Language in use  
English Language & Linguistics

English Language


Sentence Structure

The analysis and deconstruction of a sentence is a vital skill in understanding language. Sentence analysis is not always easy but it is an essential tool in understanding how language works. Sentence analysis is often referred to as "Grammar" but the latter is a sometimes imprecisely used word for "a systematic account of the rules governing language" (Crystal). Analysis of a particular sentence will demonstrate that you have some understanding of the meaning of grammar, of what a rule is, of what is accepted usage and how to interpret meaning and its significance.

It cannot be stressed too strongly that the ability to deconstruct a sentence is essential for any candidate seeking to achieve a good grade at English Language AS/A Level.

The pages below look at grammatical analysis in a variety of ways. But let's get one thing straight right at the beginning. Standard English has a set of grammatical rules of its own. English dialects have their own grammatical rules too, which are sometimes the same as, and sometimes different from, Standard English. Latin has a grammar too. These grammatical rules are not the same! Whatever some people say, do not let old rules of Latin grammar interfere with modern rules of English grammar. English grammar differs in many ways - and one in particular - word order - provides a good example:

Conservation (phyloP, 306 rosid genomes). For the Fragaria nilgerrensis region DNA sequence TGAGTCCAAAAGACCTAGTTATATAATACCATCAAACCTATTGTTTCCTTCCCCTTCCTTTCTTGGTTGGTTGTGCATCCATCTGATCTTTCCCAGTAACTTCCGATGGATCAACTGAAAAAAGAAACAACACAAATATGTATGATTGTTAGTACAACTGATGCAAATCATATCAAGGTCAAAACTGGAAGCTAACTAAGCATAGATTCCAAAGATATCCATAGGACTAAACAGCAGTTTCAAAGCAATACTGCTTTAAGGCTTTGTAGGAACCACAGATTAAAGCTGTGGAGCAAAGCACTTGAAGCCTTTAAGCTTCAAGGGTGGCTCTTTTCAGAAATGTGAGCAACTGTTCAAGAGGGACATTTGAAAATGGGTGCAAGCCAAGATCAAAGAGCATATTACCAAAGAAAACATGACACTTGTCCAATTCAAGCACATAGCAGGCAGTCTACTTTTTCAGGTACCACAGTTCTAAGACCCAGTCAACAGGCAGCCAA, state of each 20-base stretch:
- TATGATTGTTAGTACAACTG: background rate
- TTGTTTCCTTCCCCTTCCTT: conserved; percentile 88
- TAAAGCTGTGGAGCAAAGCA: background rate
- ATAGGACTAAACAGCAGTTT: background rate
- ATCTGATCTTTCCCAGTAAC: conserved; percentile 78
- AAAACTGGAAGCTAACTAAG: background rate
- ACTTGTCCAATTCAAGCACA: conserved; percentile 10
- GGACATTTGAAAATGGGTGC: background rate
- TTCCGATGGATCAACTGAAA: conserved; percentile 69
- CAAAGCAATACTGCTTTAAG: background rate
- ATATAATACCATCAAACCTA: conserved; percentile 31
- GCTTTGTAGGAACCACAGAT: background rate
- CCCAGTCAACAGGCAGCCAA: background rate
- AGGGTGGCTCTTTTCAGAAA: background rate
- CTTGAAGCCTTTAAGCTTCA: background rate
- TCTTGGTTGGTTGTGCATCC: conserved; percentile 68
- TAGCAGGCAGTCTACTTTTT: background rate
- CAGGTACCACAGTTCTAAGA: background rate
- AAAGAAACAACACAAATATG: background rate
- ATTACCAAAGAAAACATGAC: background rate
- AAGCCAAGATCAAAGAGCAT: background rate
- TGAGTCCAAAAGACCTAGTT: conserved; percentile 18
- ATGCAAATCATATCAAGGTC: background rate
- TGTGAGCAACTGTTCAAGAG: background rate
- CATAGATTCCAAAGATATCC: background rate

Latin is an inflected language - that is, it used word endings to convey the relationships between words, whether a word was a subject or an object for example. However English has relatively few inflections and makes the relationship between words by using both word order and prepositions.

The classic example of
Word Order v Inflection
is the Latin
canis hominem mordet
which in English would mean
the dog bites the man

Latin could change the word order of this sentence without significantly changing its meaning - but if we change the word order in English it could become ...

The man bites the dog
... an entirely different meaning caused entirely by a change in word order.
To change the Latin meaning would involve changing the word endings.

There, that's that over with. Now read on about the interesting bits of English grammar!

The green sports car - an example of a deconstructed sentence.

Clauses - a simple guide to complex and compound sentences

Teacher Strike Idle Kids - examples of semantic and syntactic ambiguity in headlines

Homonym nouns and verbs. 20 examples of words which look the same but have different meanings whether they are nouns or verbs.

Bushisms - examples of curious syntax in the speeches of George W Bush.

Non-standard examples of language in use

The grammar of Pronouns.

Noun phrases

Chomsky and Universal Grammar

The Apostrophe

Grammar in the UK National Curriculum

English tenses



 The apostrophe